Kupfer is a launcher inspired by quicksilver. It allows you to use keystrokes to rapidly perform tasks such as launching applications, manipulating files and data and running scripts. Kupfer’s philosophy is simplicity, speed and usability. It is written in Python and has a flexible plugin architecture.

  • Distributions

    • Debian Family

      • Debian powers robotic sub to victory

        The Autonomous Underwater Vehicle Competition is sponsored by the Association of Unmanned Vehicle Systems International and the Office of Naval Research. It was held at a large acoustic testing pool operated by the US Navy Space and Naval Warfare Systems Centre.

        [...]

        Nova runs a custom software stack atop a single board computer which runs GNU/Linux and relies heavily on Debian.

      • Ubuntu 9.10 makes a serious charge toward the enterprise level

        At the end of this month (October 29th, 2009 to be exact), Ubuntu will be releasing its newest take on the Linux operating system. This time around, it should be obvious (even to the biggest of skeptics) that Ubuntu is making some serious inroads to the business and enterprise scene.

      • Review: Ubuntu 9.10 Brings Good Karma To Linux

        Ubuntu 9.10 has a variety of system management tools. Computer Janitor is a utility that helps you find and remove software packages that you might not need anymore and suggests configuration changes that might aid in boosting system performance. System Testing is a utility that tests several components of a system to ensure they are working properly, such as audio, fingerprint readers, peripherals and more.

        Significant changes from Ubuntu 9.04 to 9.10 beta aren’t strictly cosmetic ones. Want to add software to Ubuntu 9.10? This release replaces the Add/Remove feature in the Applications menu with the more contemporary Ubuntu Software Center. Ubuntu 9.10 also replaces the Pidgin IM client with the feature-rich Empathy client. This is part of the updated GNOME 2.28 desktop environment.

  • Devices/Embedded

    • Android or WebOS? Try before you buy!

      Since VirtualBox automatically configures a working Internet connection, feel free to stop by the Linux Journal Website using your shiny new Android Virtual Appliance!

    • Sub-notebooks

      • ARMing desktop Linux

        For a brief time in 2008, Linux actually owned a segment of the desktop industry: netbooks. When netbooks first showed up, they ran Linux and nothing but Linux. Microsoft panicked and brought XP back from the dead, offering it for next to nothing to netbook vendors and thus successfully fighting off the Linux challenge.

        That was then; this is now. Today, Linux netbooks are still popular, though not as much as they once were. ARM-based netbooks, however, are on their way and, since these systems can’t run Windows, Linux has the potential market all to itself. The real question is, will PC vendors choose to offer low-cost, less than $200 netbooks?

        [...]

        I quote Microsoft’s Steve Ballmer: “Our license tells you what a netbook is. Our license says it’s got to have a super-small screen, which means it probably has a super-small keyboard, and it has to have a certain processor and blah, blah, blah, blah, blah.”

        That’s so Microsoft. Once the company feels like it’s on top, it immediately start dictating to the market how things are going to be from now on. With Linux still around, though, it doesn’t have to be that way.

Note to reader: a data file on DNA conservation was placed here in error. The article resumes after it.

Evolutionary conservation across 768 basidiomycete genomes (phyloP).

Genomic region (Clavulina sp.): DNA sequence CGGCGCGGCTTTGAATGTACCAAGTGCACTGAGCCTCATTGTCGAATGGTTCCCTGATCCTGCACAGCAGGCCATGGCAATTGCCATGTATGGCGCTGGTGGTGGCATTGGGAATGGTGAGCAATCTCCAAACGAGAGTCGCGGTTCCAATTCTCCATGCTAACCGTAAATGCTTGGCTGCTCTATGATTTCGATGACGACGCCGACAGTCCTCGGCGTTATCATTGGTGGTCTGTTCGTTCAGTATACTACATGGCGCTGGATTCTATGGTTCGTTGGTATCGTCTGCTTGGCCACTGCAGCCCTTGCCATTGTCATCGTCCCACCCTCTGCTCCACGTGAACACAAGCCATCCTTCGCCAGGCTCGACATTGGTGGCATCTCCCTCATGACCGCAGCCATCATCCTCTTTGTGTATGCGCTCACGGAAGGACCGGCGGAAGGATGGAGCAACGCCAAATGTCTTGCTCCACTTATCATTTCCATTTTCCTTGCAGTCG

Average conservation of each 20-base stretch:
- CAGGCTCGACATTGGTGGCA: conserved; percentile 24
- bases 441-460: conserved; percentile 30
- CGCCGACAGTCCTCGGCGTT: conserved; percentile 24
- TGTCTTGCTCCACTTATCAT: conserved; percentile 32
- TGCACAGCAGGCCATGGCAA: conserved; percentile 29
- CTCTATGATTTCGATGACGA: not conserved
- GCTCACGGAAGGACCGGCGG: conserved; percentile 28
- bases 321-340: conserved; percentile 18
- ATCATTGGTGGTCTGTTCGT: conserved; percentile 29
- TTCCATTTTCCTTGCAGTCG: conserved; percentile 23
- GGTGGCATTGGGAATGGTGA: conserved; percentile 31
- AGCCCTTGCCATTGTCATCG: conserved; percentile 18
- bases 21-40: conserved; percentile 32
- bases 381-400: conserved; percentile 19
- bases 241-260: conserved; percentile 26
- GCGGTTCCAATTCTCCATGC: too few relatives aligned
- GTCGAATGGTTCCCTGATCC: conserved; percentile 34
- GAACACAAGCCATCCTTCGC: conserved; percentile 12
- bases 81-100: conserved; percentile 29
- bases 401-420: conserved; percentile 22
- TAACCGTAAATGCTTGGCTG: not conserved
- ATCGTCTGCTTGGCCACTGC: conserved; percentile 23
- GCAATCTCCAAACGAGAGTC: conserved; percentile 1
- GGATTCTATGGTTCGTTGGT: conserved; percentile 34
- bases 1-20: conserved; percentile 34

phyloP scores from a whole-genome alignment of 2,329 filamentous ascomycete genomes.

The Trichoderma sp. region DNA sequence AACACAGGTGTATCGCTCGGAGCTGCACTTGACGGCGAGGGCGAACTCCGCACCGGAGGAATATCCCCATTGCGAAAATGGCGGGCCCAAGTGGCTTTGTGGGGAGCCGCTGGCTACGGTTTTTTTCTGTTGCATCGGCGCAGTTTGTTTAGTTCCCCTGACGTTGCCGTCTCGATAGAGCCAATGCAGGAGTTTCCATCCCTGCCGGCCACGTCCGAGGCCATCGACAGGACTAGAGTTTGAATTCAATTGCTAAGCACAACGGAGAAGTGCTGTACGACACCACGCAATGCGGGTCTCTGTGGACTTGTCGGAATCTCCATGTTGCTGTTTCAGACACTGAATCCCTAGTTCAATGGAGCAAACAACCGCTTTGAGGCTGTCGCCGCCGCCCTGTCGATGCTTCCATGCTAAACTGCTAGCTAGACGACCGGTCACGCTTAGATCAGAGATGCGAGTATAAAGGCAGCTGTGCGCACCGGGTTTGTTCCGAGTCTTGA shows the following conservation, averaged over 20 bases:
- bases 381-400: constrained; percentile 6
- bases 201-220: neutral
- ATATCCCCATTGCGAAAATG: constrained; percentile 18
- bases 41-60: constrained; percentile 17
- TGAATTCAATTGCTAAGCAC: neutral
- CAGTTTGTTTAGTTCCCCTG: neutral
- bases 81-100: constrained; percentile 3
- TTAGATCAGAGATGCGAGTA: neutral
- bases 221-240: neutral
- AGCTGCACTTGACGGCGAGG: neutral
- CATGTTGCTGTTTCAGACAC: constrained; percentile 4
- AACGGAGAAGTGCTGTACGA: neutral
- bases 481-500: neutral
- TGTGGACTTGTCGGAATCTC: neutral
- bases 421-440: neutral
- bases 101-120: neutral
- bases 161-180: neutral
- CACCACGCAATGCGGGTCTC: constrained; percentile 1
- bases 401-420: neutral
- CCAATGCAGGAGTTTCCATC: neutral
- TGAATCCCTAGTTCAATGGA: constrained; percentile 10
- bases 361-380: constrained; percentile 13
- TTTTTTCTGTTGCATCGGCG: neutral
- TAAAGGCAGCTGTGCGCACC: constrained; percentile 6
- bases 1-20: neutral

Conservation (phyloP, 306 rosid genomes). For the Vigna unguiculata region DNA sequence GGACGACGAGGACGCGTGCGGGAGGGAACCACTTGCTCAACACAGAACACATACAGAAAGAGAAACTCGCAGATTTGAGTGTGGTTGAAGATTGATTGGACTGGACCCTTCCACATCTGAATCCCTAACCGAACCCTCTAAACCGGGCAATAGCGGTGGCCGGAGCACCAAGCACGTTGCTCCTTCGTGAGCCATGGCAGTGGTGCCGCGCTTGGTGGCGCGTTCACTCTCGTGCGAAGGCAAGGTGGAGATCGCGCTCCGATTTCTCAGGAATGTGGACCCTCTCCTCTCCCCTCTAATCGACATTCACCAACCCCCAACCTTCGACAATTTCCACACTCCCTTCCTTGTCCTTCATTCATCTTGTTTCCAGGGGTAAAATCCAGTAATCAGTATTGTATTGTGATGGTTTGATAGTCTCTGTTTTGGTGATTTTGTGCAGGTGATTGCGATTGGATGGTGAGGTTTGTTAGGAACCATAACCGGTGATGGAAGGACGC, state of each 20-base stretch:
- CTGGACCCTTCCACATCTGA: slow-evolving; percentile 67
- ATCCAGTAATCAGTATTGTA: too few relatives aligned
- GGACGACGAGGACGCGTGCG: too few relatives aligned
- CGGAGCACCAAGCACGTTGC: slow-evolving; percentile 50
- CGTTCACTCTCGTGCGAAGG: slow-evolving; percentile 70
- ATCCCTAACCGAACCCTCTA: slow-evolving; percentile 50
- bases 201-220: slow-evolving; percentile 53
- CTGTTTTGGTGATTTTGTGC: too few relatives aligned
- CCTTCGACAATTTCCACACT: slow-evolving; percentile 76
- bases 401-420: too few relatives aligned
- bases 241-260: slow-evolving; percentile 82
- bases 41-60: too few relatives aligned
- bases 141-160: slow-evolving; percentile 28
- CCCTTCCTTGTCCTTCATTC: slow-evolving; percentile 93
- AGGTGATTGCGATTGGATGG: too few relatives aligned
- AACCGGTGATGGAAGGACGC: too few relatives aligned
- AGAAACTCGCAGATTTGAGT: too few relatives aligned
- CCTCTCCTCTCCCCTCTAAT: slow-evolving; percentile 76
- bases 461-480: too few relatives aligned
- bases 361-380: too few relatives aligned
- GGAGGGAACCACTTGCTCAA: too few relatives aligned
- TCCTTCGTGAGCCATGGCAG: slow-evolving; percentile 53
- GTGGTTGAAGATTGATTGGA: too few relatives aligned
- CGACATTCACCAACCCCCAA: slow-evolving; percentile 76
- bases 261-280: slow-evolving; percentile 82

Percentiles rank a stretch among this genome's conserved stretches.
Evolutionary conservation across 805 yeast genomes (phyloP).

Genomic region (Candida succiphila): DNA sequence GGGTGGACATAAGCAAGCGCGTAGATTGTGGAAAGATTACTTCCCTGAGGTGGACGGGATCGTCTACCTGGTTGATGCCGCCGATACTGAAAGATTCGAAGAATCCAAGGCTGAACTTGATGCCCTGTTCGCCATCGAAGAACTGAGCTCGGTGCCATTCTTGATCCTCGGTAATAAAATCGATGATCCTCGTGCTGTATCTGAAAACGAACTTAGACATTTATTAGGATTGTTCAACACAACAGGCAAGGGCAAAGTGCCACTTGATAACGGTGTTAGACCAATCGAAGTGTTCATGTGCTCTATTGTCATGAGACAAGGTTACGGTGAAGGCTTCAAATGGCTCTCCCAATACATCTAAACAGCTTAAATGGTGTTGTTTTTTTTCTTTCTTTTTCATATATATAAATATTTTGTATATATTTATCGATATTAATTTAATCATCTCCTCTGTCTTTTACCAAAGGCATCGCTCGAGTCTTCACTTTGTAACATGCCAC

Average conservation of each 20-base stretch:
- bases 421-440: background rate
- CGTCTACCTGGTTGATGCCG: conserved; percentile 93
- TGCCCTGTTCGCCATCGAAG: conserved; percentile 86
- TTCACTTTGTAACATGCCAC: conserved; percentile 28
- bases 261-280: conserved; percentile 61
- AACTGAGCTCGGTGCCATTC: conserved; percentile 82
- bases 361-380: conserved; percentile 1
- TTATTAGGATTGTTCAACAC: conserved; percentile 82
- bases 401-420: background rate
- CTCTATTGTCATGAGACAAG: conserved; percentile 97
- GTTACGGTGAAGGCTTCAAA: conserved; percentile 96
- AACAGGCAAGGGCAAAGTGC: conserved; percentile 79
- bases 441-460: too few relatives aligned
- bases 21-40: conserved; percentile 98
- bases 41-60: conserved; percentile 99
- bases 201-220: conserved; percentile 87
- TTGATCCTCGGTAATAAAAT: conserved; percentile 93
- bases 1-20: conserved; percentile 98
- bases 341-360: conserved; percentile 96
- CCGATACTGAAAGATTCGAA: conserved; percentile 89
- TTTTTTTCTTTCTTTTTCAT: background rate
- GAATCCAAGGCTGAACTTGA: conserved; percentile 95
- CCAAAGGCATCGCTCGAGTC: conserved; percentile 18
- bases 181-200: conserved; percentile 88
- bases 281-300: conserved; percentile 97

I think though there is a market for full-powered netbooks at a $200 price point, and that means Linux. Ubuntu already runs on ARM, and I expect Google’s Chrome operating system to run on ARM-powered systems.

      • OLPC Afghanistan’s Pedal Powered Progress

        By taking the Freeplay hand crank and connecting it to the feet which can more easily provide power it should make it much easier to deploy the laptop to countryside / rural areas. As the laptop charges as you use it no additional battery is needed. Photos / full specs will be published on the OLPC Afghanistan website. We are hoping to make this sustainably for XO / other power purposes in Afghanistan employing more Afghan staff. This should work fine with XO 1.5 as well!

      • Asus Eee PC 1008HA Linux source code now available

        The Asus Eee PC 1008HA is a thin and light netbook that weighs just 2.4 pounds and measures just an inc thick. It was the first Asus netbook to be feature the new “Seashell” style design. And it’s currently only available with Windows XP, even though Asus was a pioneer in putting Linux on netbooks.

        But this weekend Asus did something interesting. The company posted Linux source code for the Asus Eee PC 1008HA. In fact, there are 5 different downloads, ranging in size 299Mb to 488MB. I have no idea what the difference is between one and the other, and I’m not entirely sure what’s contained in the files yet. But if I had to guess, I’d say that Asus is preparing to launch a version of the Eee PC 1008HA that runs Moblin Linux.

Free Software/Open Source

  • fOSSa Conference 2009 (Free/Open Source Software Academia Conference)

    The history of FOSS can be traced back to academic origins: distributing source code under a permissive license was the de facto rule in academia in the 70′s. Since then, FOSS became a wide spread paradigm throughout the software industry, and its alignment with academic goals tended to be forgotten.

  • Why Public Education Must Use Public Software

    But the current state of the American public education system is no longer innovative. By now, many have realized that America no longer holds a monopoly on the math and sciences, and some question if we ever did. Other nations have been making such quick progress that a second Sputnik doesn’t seem far-fetched in the near future.